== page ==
Graduation Invitation Template 2019

Tuesday, February 16th 2021. | Sample Templates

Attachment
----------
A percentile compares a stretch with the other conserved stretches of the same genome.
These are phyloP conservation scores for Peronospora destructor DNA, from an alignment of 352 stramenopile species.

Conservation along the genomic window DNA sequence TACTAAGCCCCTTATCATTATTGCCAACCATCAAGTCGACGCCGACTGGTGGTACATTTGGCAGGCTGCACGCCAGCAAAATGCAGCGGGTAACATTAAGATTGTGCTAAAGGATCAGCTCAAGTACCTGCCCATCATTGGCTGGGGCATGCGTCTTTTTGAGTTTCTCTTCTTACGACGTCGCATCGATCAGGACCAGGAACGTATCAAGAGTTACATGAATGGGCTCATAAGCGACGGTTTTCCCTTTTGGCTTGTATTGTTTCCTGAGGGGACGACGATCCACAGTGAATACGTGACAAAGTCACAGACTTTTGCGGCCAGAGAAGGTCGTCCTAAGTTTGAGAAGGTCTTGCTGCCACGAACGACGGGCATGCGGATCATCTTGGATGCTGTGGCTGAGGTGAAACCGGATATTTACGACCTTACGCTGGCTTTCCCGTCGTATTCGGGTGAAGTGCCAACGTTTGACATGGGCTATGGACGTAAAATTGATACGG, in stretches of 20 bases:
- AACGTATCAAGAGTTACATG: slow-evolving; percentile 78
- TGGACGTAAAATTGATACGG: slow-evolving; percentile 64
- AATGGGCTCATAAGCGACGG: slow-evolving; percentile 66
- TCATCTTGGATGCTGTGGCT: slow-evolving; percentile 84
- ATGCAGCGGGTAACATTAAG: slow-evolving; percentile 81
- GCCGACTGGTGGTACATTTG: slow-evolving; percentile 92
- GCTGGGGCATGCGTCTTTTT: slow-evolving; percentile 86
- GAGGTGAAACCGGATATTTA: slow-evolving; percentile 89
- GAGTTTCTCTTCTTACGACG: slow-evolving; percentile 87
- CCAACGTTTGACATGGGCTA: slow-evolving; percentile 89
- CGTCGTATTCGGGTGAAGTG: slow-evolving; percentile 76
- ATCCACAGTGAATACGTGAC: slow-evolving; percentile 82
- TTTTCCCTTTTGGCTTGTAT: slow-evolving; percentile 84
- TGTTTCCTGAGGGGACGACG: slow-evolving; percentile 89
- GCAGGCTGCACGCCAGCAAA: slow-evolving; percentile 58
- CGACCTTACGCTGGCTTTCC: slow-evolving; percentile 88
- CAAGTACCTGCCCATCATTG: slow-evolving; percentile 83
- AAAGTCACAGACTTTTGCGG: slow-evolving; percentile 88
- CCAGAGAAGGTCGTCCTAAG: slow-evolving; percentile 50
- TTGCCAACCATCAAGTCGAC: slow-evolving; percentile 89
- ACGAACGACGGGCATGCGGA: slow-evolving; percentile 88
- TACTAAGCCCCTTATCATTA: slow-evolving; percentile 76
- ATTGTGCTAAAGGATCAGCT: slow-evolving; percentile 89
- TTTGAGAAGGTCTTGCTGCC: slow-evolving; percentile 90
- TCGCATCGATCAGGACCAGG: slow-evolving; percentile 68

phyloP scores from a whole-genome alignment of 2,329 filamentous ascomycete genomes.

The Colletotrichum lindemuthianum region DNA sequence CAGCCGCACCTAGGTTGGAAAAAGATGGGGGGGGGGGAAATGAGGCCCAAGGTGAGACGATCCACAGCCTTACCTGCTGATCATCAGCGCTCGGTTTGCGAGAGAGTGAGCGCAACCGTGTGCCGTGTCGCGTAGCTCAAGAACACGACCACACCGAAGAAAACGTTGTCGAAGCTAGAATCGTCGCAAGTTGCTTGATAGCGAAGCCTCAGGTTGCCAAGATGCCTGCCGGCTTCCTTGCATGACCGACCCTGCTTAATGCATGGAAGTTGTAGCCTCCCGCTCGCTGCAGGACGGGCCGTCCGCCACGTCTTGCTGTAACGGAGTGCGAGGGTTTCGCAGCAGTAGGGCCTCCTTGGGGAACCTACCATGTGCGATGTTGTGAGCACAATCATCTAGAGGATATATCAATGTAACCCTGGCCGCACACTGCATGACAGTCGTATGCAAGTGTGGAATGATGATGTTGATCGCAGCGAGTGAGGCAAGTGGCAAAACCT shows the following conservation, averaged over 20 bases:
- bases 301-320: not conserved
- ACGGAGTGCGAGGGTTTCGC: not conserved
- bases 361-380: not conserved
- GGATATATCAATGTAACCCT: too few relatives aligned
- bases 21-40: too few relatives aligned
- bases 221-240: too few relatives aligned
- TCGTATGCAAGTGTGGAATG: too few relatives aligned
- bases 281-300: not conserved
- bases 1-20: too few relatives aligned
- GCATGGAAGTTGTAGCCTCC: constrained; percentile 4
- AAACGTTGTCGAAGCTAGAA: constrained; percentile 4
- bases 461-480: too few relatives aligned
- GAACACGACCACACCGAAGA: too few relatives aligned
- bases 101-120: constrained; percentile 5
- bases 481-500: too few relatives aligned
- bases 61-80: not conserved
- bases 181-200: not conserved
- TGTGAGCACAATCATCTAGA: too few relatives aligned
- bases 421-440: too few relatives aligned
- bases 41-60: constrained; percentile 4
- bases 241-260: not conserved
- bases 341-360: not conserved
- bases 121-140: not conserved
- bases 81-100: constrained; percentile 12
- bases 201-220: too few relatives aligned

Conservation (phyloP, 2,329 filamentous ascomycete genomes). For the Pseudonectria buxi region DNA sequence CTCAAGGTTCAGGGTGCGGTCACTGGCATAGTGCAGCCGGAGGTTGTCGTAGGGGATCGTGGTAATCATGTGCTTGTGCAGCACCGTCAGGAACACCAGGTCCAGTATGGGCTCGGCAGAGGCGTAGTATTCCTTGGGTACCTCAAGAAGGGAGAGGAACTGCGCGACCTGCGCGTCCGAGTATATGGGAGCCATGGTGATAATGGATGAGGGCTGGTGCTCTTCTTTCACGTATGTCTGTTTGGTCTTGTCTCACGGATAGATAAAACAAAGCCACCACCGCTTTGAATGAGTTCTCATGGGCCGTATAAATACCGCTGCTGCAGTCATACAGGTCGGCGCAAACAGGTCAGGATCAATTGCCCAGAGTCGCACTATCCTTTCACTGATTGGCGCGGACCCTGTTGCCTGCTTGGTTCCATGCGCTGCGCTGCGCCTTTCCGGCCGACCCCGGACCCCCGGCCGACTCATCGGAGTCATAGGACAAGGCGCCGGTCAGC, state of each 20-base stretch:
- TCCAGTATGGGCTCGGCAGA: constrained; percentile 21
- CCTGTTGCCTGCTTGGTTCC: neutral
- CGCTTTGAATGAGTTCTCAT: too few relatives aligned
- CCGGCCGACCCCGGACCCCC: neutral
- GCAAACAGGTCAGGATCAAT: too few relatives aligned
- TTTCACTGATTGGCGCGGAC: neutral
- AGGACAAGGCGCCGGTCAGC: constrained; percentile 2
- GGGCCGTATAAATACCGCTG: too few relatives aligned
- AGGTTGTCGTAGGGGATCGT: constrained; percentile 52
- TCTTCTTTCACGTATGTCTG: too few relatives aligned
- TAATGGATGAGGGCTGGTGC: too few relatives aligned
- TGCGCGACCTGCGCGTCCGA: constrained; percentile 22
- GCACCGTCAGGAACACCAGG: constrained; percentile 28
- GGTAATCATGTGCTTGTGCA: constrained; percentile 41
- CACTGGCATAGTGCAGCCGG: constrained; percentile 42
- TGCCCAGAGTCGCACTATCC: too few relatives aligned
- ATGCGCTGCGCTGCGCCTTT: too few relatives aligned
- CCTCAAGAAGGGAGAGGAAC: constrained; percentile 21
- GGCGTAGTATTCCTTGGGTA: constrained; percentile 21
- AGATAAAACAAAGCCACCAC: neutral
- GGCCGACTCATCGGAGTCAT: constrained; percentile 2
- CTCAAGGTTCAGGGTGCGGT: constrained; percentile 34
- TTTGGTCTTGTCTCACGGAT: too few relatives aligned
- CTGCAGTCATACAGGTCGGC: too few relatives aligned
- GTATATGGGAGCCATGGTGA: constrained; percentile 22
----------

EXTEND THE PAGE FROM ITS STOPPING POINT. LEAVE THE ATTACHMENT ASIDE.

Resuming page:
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Honoring Fraternity: Focusing on the Future Honoring Fraternity: Focusing on the Future Miami has long been a leader in the fraternal movement in North America, and now is a time when we again need to be national leaders as we envision the future of fraternal organizations on our campus. We recognize that fraternities and sororities are not Miami organizations, but rather a collection of international organizations who have established chapters on our campus, each with its own structure, traditions, culture, and values. However, the collective chapters at Miami make up a community unique to our campus, and the members of all chapters share the value of being Miamians. By working together across chapters, in partnership with Miami staff and advisors, we can build a community that is stronger than any individual organization on its own. We will do this by drawing on the common goals and values found in every chapter, including leadership, brotherhood, service, scholarship, loyalty, community, and accountability. These values, in alignment with our Code of Love and Honor, will provide the framework for every member and every chapter to live up to their ideals and potential. Miami has long been a leader in the fraternal movement in North America, and now is a time when we again need to be national leaders as we envision the future of fraternal organizations on our campus. We recognize that fraternities and sororities are not Miami organizations, but rather a collection of international organizations who have established chapters on our campus, each with its own structure, traditions, culture, and values. However, the collective chapters at Miami make up a community unique to our campus, and the members of all chapters share the value of being Miamians. By working together across chapters, in partnership with Miami staff and advisors, we can build a community that is stronger than any individual organization on its own. We will do this by drawing on the common goals and values found in every chapter, including leadership, brotherhood, service, scholarship, loyalty, community, and accountability. These values, in alignment with our Code of Love and Honor, will provide the framework for every member and every chapter to live up to their ideals and potential. Miami is known for its commitment to the undergraduate student experience, and that experience is about both student learning and student growth. Students join the Miami community to develop into professionals, adults, and leaders who will be ready to go into the world after graduation to succeed and thrive. In the same way we have a responsibility to mentor and guide them in the classroom, we have a responsibility to mentor and guide students in their experiences outside of the classroom. Fraternity experiences are no exception. As a university, we provide mentors and advisors, as well as policies and rules, to help guide students as they become members of the fraternity and sorority community. Miami is known for its commitment to the undergraduate student experience, and that experience is about both student learning and student growth. Students join the Miami community to develop into professionals, adults, and leaders who will be ready to go into the world after graduation to succeed and thrive. In the same way we have a responsibility to mentor and guide them in the classroom, we have a responsibility to mentor and guide students in their experiences outside of the classroom. Fraternity experiences are no exception. As a university, we provide mentors and advisors, as well as policies and rules, to help guide students as they become members of the fraternity and sorority community. Self-governance is another form of learning for students and core to the fraternity and sorority experience. Strong leadership from the Interfraternity Council (IFC), Panhellenic Association, and the National Pan-Hellenic Council (NPHC) is critical to the community’s success. Students serving in leadership roles, both on a respective governing council and chapter leadership, are advised by university staff and trained on policies and industry best practices. Self-governance is another form of learning for students and core to the fraternity and sorority experience. Strong leadership from the Interfraternity Council (IFC), Panhellenic Association, and the National Pan-Hellenic Council (NPHC) is critical to the community’s success. Students serving in leadership roles, both on a respective governing council and chapter leadership, are advised by university staff and trained on policies and industry best practices. For many years, we have talked about creating a “model Greek community” at Miami–one where students live their values, bring out the best in each other, hold one another accountable, and are role models on campus and across the country. We have not yet achieved that goal. For fraternities in particular, we continue to receive reports of hazing and conduct violations each year. However, students also tell us they are fearful of taking the next step to publicly coming forward with evidence due to fear of retaliation and retribution, limiting our ability to hold individuals or chapters accountable for these behaviors. We continue to be concerned about the high risk alcohol and drug use in this community that often leads to negative consequences for members and their guests. Our Miami health survey data shows that these behaviors are more prevalent among Greek-affiliated students than non-Greek. And we need to continue to focus on preventing sexual and interpersonal violence and promoting positive bystander behavior in our community. For many years, we have talked about creating a “model Greek community” at Miami–one where students live their values, bring out the best in each other, hold one another accountable, and are role models on campus and across the country. We have not yet achieved that goal. For fraternities in particular, we continue to receive reports of hazing and conduct violations each year. However, students also tell us they are fearful of taking the next step to publicly coming forward with evidence due to fear of retaliation and retribution, limiting our ability to hold individuals or chapters accountable for these behaviors. We continue to be concerned about the high risk alcohol and drug use in this community that often leads to negative consequences for members and their guests. Our Miami health survey data shows that these behaviors are more prevalent among Greek-affiliated students than non-Greek. And we need to continue to focus on preventing sexual and interpersonal violence and promoting positive bystander behavior in our community. While we firmly believe and have the data to show that the majority of fraternity members do not approve of or take part in hazing or high-risk alcohol and drug use, that majority has also not been able or willing to eliminate those behaviors from their chapters and our community. It is not enough to congratulate one’s own members or chapter for its positive behaviors; it is everyone’s responsibility as a member of Miami’s fraternity community to hold other members and chapters accountable and to lead change for the system as a whole. It is also important that when a chapter is doing things right, that they pay attention to succession and sustainability planning so that those successes will continue beyond its current members’ graduation. While we firmly believe and have the data to show that the majority of fraternity members do not approve of or take part in hazing or high-risk alcohol and drug use, that majority has also not been able or willing to eliminate those behaviors from their chapters and our community. It is not enough to congratulate one’s own members or chapter for its positive behaviors; it is everyone’s responsibility as a member of Miami’s fraternity community to hold other members and chapters accountable and to lead change for the system as a whole. It is also important that when a chapter is doing things right, that they pay attention to succession and sustainability planning so that those successes will continue beyond its current members’ graduation. Understanding the complexities of the culture, we come to the practical question of how to address the current challenges facing fraternities on our campus. Throughout this report, we will approach cultural change with three primary strategies, noting both current strategies and recommendations for new approaches: Design a culture that develops and rewards student leadership through their participation in a fraternity: This is the highest level of strategy for cultural change. By offering leadership development training through multiple formats and encouraging self governance, we strive to build principled, courageous leaders who will hold themselves, their peers, their chapter, and our community to the highest standards. Focus on academic excellence and student success: Fraternities should attract the best and brightest at Miami, and membership should enhance student success. While the community is social in nature, responsible fraternities also provide career preparation and support the classroom experience. Membership in a fraternity should signal to potential employers that they are seeing the very best students Miami has to offer. Address the nationwide challenges of hazing, high-risk alcohol, and drug use while holding students and chapters accountable for standards: While our preference would be to focus exclusively on highlighting the best of fraternity life, it is clear that the problems must also be strongly and clearly addressed. By raising our expectations for behavior and being clear in the consequences for violating those expectations, we hope that we can work with fraternity leaders to truly create the model community we strive to be. Understanding the complexities of the culture, we come to the practical question of how to address the current challenges facing fraternities on our campus. Throughout this report, we will approach cultural change with three primary strategies, noting both current strategies and recommendations for new approaches: Design a culture that develops and rewards student leadership through their participation in a fraternity: This is the highest level of strategy for cultural change. By offering leadership development training through multiple formats and encouraging self governance, we strive to build principled, courageous leaders who will hold themselves, their peers, their chapter, and our community to the highest standards. Focus on academic excellence and student success: Fraternities should attract the best and brightest at Miami, and membership should enhance student success. While the community is social in nature, responsible fraternities also provide career preparation and support the classroom experience. Membership in a fraternity should signal to potential employers that they are seeing the very best students Miami has to offer. Address the nationwide challenges of hazing, high-risk alcohol, and drug use while holding students and chapters accountable for standards: While our preference would be to focus exclusively on highlighting the best of fraternity life, it is clear that the problems must also be strongly and clearly addressed. By raising our expectations for behavior and being clear in the consequences for violating those expectations, we hope that we can work with fraternity leaders to truly create the model community we strive to be. Throughout the summer of 2018, a committee of nearly 20 fraternity life stakeholders gathered to evaluate the state of the community and develop recommendations that would advance the fraternal community in a healthy and safe direction. Some of these recommendations are related to requirements for recognition by Miami, others are related to receiving the sophomore housing exemption, and some would be encouraged but not mandatory. Failure to meet expectations will place chapters on a one year probation and an improvement plan will be created in partnership with the Cliff Alexander Office of Fraternity and Sorority Life. Recognition will be revoked if terms of improvement plan are not met in the period of one year. Throughout the summer of 2018, a committee of nearly 20 fraternity life stakeholders gathered to evaluate the state of the community and develop recommendations that would advance the fraternal community in a healthy and safe direction. Some of these recommendations are related to requirements for recognition by Miami, others are related to receiving the sophomore housing exemption, and some would be encouraged but not mandatory. Failure to meet expectations will place chapters on a one year probation and an improvement plan will be created in partnership with the Cliff Alexander Office of Fraternity and Sorority Life. Recognition will be revoked if terms of improvement plan are not met in the period of one year. The enclosed recommendations were developed through discussions, work-groups, and consensus-building. The recommendations are meant to be a framework in developing stronger processes, systems, and organizations moving forward. We believe true, systemic change must occur in order to move the community forward, and we cannot continue in the way that we have in the past. Community Programming Efforts Fraternal Excellence and Chapter Recognition Program  Organization Recognition – Chapter of the Year Individual Leadership Recognition Nault Scholarship Advisor Recognition Student Training and Development Programs Fraternity and Sorority Life Fall Kick-Off Social Chair and Risk Management Training Fire Safety Training New Member Education Training Tri-Council Meetings Chapter Support Meetings Recruitment Roundtables Risk Management Roundtables “Big Sis” Training Leadership Education Programs Greek Leaders ADVANCE ACROPOLIS – Emerging Leaders Retreat Association of Fraternal Leadership and Values (AFLV) Central National Black Greek Leadership Conference (NBGLC) Rho Gamma Experience Sorority Corridor Representative Experience Undergraduate Interfraternity Institute (UIFI) AFLV LeaderShape Prevention Programs Online Educational Course Module 1: Potential New Members- Introduction to Fraternity and Sorority Life Module 2: New Members- Anti-hazing education Module 3: All Greek Community Members – Leadership Course  Greeks Step Up Greek Convocation IFC Enhanced Membership Experience Panhellenic New Member Week Advisor Support and Development Programs Information Education Programs Summer Orientation Presentations Go Greek 101 IFC Fall Kick-Off Rho Gamma Info Sessions Parent and Family Webinar on IFC and Panhellenic Formal Recruitment Chapter Programming Chapter Services Support Model: Staff focus on a chapter-first support model that builds relationships and increases communication with organizations. Staff are assigned to advise no more than 11 organizations per semester. They meet with chapters 3-4 times per month and include advisors in all meetings. The increased support and communication have strengthened relationships and trust between the organizations and the university. Accountability Standards The enclosed recommendations were developed through discussions, work-groups, and consensus-building. The recommendations are meant to be a framework in developing stronger processes, systems, and organizations moving forward. We believe true, systemic change must occur in order to move the community forward, and we cannot continue in the way that we have in the past. Community Programming Efforts Fraternal Excellence and Chapter Recognition Program  Organization Recognition – Chapter of the Year Individual Leadership Recognition Nault Scholarship Advisor Recognition Student Training and Development Programs Fraternity and Sorority Life Fall Kick-Off Social Chair and Risk Management Training Fire Safety Training New Member Education Training Tri-Council Meetings Chapter Support Meetings Recruitment Roundtables Risk Management Roundtables “Big Sis” Training Leadership Education Programs Greek Leaders ADVANCE ACROPOLIS – Emerging Leaders Retreat Association of Fraternal Leadership and Values (AFLV) Central National Black Greek Leadership Conference (NBGLC) Rho Gamma Experience Sorority Corridor Representative Experience Undergraduate Interfraternity Institute (UIFI) AFLV LeaderShape Prevention Programs Online Educational Course Module 1: Potential New Members- Introduction to Fraternity and Sorority Life Module 2: New Members- Anti-hazing education Module 3: All Greek Community Members – Leadership Course  Greeks Step Up Greek Convocation IFC Enhanced Membership Experience Panhellenic New Member Week Advisor Support and Development Programs Information Education Programs Summer Orientation Presentations Go Greek 101 IFC Fall Kick-Off Rho Gamma Info Sessions Parent and Family Webinar on IFC and Panhellenic Formal Recruitment Chapter Programming Chapter Services Support Model: Staff focus on a chapter-first support model that builds relationships and increases communication with organizations. Staff are assigned to advise no more than 11 organizations per semester. They meet with chapters 3-4 times per month and include advisors in all meetings. The increased support and communication have strengthened relationships and trust between the organizations and the university. Accountability Standards Requirements and Expectations Outlined in the Student Handbook.  Affiliation. All social fraternities and sororities must be affiliated/maintain a charter with an international organization or have expressed written intent to affiliate within three years of formation. Liability insurance. Each chapter will maintain general liability insurance which covers each member, advisor, alumni, board member, the University, and the national chartering organization. Miami University is to be covered as an additional insured on the organization’s general liability policy with limits no less than $1,000,000 per occurrence and $2,000,000 aggregate. This is evidenced on the Certificates of Insurance. Chapter must mail Certificates of Insurance to Miami University at 501 E High St., 218 Roudebush Hall, Oxford, OH 45056. Service and Philanthropy. All chapters must serve the community and world around them by planning and completing at least one service project per calendar year. Additionally, each chapter must plan and complete a charitable event for their official philanthropic organization or chosen charity if no official dedication exists. Functional Leadership. Chapters must complete and submit required paperwork in a timely fashion to the Cliff Alexander Office of Fraternity and Sorority Life each semester. Required paperwork includes chapter officer rosters, chapter member rosters, inventory of contributions to the community and others as needed. Each chapter president is expected to meet with his/her designated office liaison a minimum of once per semester. Non-Hazing Commitment. All chapters must be committed to a University environment that is safe, respectful, and educational. Each semester the Chapter President and Advisor must sign and submit the Certification of Compliance agreement regarding the University’s policy on hazing. Each chapter must operate in compliance with State of Ohio, Miami University, and respective inter/national organization policies and laws regarding hazing and related activities. A Community of Rituals and Values. Every chapter is expected to promote, follow, and act upon the values contained in the rituals and founding spirit of their respective organizations. Develop a series of online leadership development courses to complement and expand on the in-person leadership programs already in existence. These modules will be offered to all members, whereas many of our retreats are only available for a subset of the community. The first leadership module was rolled out to all chapter members in Spring 2020. Member development plan. All chapters will have a member development plan and should stay in compliance with the expectations of registered and recognized fraternities and sororities as outlined in the Student Handbook. If an organization does not have a membership education and development plan as supported, developed, or implemented by their (inter)national organization, they can work with their council and the Fraternity and Sorority Office to determine a plan for the year. Organizations with a national member development plan (e.g., Beta Theta Pi’s Men of Principle Initiative, Sigma Phi Epsilon’s Balanced Man Program, Sigma Alpha Epsilon’s True Gentleman experience, etc.) must submit proof of compliance from the national organization to show that the local chapter is providing development and education to all members of the fraternity. Organizations without a member development plan should work with the IFC Vice President of Member Education to develop a successful plan for the year that incorporates the shared values of the Miami Fraternity and Sorority Community. The plan should also support the mission and vision of the community by promoting intellectual achievement, leadership, personal growth, and service to the community. Rationale. In a matter of doing what we say we will do, we must create processes that promote member development and hold chapters accountable to the values, mission, and vision of the community. Rather than reinvent the process, we will encourage chapters to utilize systems already in place (when they exist) to develop their members in alignment with their own organizational values. However, we understand that some of our organizations do not have set membership development plans. Therefore, we will help create a system and a membership education template that promotes and aligns with community values while encouraging individual growth and overall organizational development. Requirements and Expectations Outlined in the Student Handbook.  Affiliation. All social fraternities and sororities must be affiliated/maintain a charter with an international organization or have expressed written intent to affiliate within three years of formation. Liability insurance. Each chapter will maintain general liability insurance which covers each member, advisor, alumni, board member, the University, and the national chartering organization. Miami University is to be covered as an additional insured on the organization’s general liability policy with limits no less than $1,000,000 per occurrence and $2,000,000 aggregate. This is evidenced on the Certificates of Insurance. Chapter must mail Certificates of Insurance to Miami University at 501 E High St., 218 Roudebush Hall, Oxford, OH 45056. Service and Philanthropy. All chapters must serve the community and world around them by planning and completing at least one service project per calendar year. Additionally, each chapter must plan and complete a charitable event for their official philanthropic organization or chosen charity if no official dedication exists. Functional Leadership. Chapters must complete and submit required paperwork in a timely fashion to the Cliff Alexander Office of Fraternity and Sorority Life each semester. Required paperwork includes chapter officer rosters, chapter member rosters, inventory of contributions to the community and others as needed. Each chapter president is expected to meet with his/her designated office liaison a minimum of once per semester. Non-Hazing Commitment. All chapters must be committed to a University environment that is safe, respectful, and educational. Each semester the Chapter President and Advisor must sign and submit the Certification of Compliance agreement regarding the University’s policy on hazing. Each chapter must operate in compliance with State of Ohio, Miami University, and respective inter/national organization policies and laws regarding hazing and related activities. A Community of Rituals and Values. Every chapter is expected to promote, follow, and act upon the values contained in the rituals and founding spirit of their respective organizations. Develop a series of online leadership development courses to complement and expand on the in-person leadership programs already in existence. These modules will be offered to all members, whereas many of our retreats are only available for a subset of the community. The first leadership module was rolled out to all chapter members in Spring 2020. Member development plan. All chapters will have a member development plan and should stay in compliance with the expectations of registered and recognized fraternities and sororities as outlined in the Student Handbook. If an organization does not have a membership education and development plan as supported, developed, or implemented by their (inter)national organization, they can work with their council and the Fraternity and Sorority Office to determine a plan for the year. Organizations with a national member development plan (e.g., Beta Theta Pi’s Men of Principle Initiative, Sigma Phi Epsilon’s Balanced Man Program, Sigma Alpha Epsilon’s True Gentleman experience, etc.) must submit proof of compliance from the national organization to show that the local chapter is providing development and education to all members of the fraternity. Organizations without a member development plan should work with the IFC Vice President of Member Education to develop a successful plan for the year that incorporates the shared values of the Miami Fraternity and Sorority Community. The plan should also support the mission and vision of the community by promoting intellectual achievement, leadership, personal growth, and service to the community. Rationale. In a matter of doing what we say we will do, we must create processes that promote member development and hold chapters accountable to the values, mission, and vision of the community. Rather than reinvent the process, we will encourage chapters to utilize systems already in place (when they exist) to develop their members in alignment with their own organizational values. However, we understand that some of our organizations do not have set membership development plans. Therefore, we will help create a system and a membership education template that promotes and aligns with community values while encouraging individual growth and overall organizational development.